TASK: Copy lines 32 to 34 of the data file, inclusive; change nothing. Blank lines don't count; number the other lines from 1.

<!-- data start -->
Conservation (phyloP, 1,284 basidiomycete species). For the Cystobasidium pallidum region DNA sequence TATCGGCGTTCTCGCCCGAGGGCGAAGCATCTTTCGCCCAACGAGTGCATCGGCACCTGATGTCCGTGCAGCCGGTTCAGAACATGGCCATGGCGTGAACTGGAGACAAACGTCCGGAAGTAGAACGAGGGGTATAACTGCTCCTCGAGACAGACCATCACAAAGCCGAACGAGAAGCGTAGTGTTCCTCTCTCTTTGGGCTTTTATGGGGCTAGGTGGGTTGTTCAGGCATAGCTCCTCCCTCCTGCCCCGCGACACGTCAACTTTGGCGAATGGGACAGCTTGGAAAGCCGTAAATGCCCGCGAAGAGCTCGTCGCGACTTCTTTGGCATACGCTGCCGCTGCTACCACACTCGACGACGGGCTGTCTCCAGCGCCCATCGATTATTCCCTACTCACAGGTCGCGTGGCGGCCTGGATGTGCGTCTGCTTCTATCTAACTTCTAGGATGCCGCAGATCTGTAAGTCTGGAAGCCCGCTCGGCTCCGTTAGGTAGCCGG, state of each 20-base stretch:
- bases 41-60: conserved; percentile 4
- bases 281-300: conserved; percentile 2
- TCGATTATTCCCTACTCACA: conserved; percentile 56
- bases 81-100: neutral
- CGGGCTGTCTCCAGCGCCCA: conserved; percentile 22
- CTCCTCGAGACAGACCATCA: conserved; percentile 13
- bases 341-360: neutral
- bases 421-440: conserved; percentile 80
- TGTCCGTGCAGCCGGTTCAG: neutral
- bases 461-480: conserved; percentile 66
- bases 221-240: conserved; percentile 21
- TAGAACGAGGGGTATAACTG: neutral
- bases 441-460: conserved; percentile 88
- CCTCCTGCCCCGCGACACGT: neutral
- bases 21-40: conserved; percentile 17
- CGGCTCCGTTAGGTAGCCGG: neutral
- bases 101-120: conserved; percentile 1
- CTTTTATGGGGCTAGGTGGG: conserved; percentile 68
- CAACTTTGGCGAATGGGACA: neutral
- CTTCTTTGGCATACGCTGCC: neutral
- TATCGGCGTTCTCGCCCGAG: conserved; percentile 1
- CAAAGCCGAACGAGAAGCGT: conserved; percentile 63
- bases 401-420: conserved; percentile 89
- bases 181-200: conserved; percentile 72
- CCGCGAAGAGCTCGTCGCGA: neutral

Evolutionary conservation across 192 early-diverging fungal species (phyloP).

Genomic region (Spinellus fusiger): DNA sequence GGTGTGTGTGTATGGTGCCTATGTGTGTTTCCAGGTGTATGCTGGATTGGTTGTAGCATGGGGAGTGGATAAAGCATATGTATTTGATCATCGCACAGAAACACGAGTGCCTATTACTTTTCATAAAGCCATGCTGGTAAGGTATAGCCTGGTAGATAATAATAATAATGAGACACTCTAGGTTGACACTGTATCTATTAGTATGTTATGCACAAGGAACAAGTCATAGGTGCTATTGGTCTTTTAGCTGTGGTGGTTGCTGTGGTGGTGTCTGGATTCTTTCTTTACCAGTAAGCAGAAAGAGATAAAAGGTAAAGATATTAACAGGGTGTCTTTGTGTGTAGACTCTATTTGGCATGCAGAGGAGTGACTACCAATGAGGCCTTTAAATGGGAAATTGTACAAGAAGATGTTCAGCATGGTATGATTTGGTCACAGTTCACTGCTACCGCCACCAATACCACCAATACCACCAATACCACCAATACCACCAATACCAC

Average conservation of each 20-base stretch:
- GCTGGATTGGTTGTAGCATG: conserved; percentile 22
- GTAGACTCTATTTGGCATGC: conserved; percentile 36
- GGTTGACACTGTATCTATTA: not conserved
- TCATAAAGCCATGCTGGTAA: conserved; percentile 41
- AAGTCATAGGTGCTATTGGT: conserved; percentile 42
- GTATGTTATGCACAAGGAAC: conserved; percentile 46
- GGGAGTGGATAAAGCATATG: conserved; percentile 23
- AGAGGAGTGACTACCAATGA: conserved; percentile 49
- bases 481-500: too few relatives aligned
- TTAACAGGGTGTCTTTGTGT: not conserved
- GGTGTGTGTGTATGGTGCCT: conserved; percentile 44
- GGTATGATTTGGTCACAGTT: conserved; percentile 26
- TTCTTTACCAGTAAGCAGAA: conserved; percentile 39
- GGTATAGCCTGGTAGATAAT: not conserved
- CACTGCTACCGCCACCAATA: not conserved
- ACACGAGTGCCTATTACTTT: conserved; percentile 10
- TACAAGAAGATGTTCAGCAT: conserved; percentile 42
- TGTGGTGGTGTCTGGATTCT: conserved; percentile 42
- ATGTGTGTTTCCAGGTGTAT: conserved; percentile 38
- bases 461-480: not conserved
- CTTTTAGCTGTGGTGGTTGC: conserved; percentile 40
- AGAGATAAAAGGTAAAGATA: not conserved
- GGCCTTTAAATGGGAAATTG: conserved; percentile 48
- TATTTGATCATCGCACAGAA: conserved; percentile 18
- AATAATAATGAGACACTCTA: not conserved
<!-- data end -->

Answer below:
- GGTTGACACTGTATCTATTA: not conserved
- TCATAAAGCCATGCTGGTAA: conserved; percentile 41
- AAGTCATAGGTGCTATTGGT: conserved; percentile 42